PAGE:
• Closing Discussion (54 min)
  • Day 2 Opening Remarks (15 min). Dean Ben Vinson III, Dean of the Columbian College of Arts & Sciences, George Washington University
  • Broadening the Story (2 hr 23 min; starts at time stamp 16 minutes). What is the role and responsibility of our nation’s major cultural institutions when it comes to telling stories as national stories? Panelists: Jesse Nickelson, Ed.D., Director, Youth and Community Initiatives, Holocaust Memorial Museum; Paul Gardullo, Museum Curator, National Museum of African American History and Culture; Claudine Brown, Assistant Secretary for Education and Access, Smithsonian Institution; Joy Kinard, Central District Manager, National Capital Parks East, NPS; Ruben Andrade, Superintendent, Cesar E. Chavez National Monument, NPS
  • Being Better Citizens (1 hr 59 min). How can sites best use their unique cultural assets to work toward cultivating an informed citizenry and ultimately contribute to the healing of the community? Panelists: Kelli English, Chief of Interpretation, John Muir National Historic Site, Port Chicago Naval Magazine National Memorial, Rosie the Riveter/WWII Home Front National Historical Park, NPS; Katherine Kane, Executive Director, Harriet Beecher Stowe Center; Annie Polland, Vice President of Education, The Tenement Museum; Donna Graves, Independent Public Historian.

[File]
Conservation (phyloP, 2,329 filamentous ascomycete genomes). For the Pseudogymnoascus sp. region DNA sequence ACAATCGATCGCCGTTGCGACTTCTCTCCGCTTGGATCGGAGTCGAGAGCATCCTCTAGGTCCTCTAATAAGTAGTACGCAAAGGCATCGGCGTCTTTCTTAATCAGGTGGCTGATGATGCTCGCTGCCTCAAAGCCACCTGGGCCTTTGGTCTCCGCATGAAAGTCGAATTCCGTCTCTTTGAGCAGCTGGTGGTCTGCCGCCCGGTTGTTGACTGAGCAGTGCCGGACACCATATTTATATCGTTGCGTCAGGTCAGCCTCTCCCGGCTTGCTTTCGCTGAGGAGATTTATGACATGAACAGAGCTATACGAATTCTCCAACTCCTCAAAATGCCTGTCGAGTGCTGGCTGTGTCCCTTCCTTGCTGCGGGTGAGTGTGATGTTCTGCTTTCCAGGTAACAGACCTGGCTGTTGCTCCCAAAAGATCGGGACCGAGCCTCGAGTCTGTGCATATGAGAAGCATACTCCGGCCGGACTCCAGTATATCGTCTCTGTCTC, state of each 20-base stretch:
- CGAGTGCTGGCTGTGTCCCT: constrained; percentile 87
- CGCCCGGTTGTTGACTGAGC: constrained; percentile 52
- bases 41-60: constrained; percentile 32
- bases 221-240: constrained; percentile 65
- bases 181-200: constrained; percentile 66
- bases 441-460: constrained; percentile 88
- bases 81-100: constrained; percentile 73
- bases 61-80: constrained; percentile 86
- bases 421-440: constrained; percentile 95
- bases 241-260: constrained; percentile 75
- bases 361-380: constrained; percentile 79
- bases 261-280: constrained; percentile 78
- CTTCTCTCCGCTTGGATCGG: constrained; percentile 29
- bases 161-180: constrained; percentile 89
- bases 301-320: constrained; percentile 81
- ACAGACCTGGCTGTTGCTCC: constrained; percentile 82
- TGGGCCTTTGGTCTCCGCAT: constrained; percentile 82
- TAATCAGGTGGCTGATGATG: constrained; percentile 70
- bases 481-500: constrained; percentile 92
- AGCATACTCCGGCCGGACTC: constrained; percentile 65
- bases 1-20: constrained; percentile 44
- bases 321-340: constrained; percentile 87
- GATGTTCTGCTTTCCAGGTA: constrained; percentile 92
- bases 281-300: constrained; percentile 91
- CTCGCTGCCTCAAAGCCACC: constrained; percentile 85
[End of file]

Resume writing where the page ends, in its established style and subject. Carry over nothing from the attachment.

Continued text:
• Closing Panel (Part 1: Pre-Activity; 57 min) (Part 2: Post-Activity; 41 min). How does a large Federal institution effectively share authority with general populaces who have diverse backgrounds, but also diverse interests and opinions? Panelists: Julia Washburn, Associate Director, Interpretation and Education, NPS; Mickey Fearn, Professor of Practice, College of Natural Resources, North Carolina State University; Naomi Torres, Superintendent, Juan Bautista de Anza National Historic Trail, NPS; Franklin Odo, Co-chair of the Asian American/Pacific Islander Scholars Expert Panel of the National Park System Advisory Board.
  • Closing Remarks (30 min)

Who are these resources for?

Many different groups of people will find these resources useful, particularly those who are committed to defining and communicating the complex and challenging history of the United States. These groups include interpreters, academics, museum professionals, anthropologists, archeologists, public historians, and practitioners of history.

The Take-Aways:

These resources will help you transition from a traditional narrative strategy that centers the interpreter as expert source to developing more dynamic programs that incorporate diverse perspectives and focus on holistic storytelling. The goal is to increase the relevancy, diversity, and inclusion in interpretive programming, in this case, with the NPS as a case study.

Where does this information come from?

Co-Creating Narratives in Public Spaces was a two-day public training organized by the National Park Service and the George Washington University Museum Studies Program on September 17 and 18, 2014.

Last updated: February 15, 2017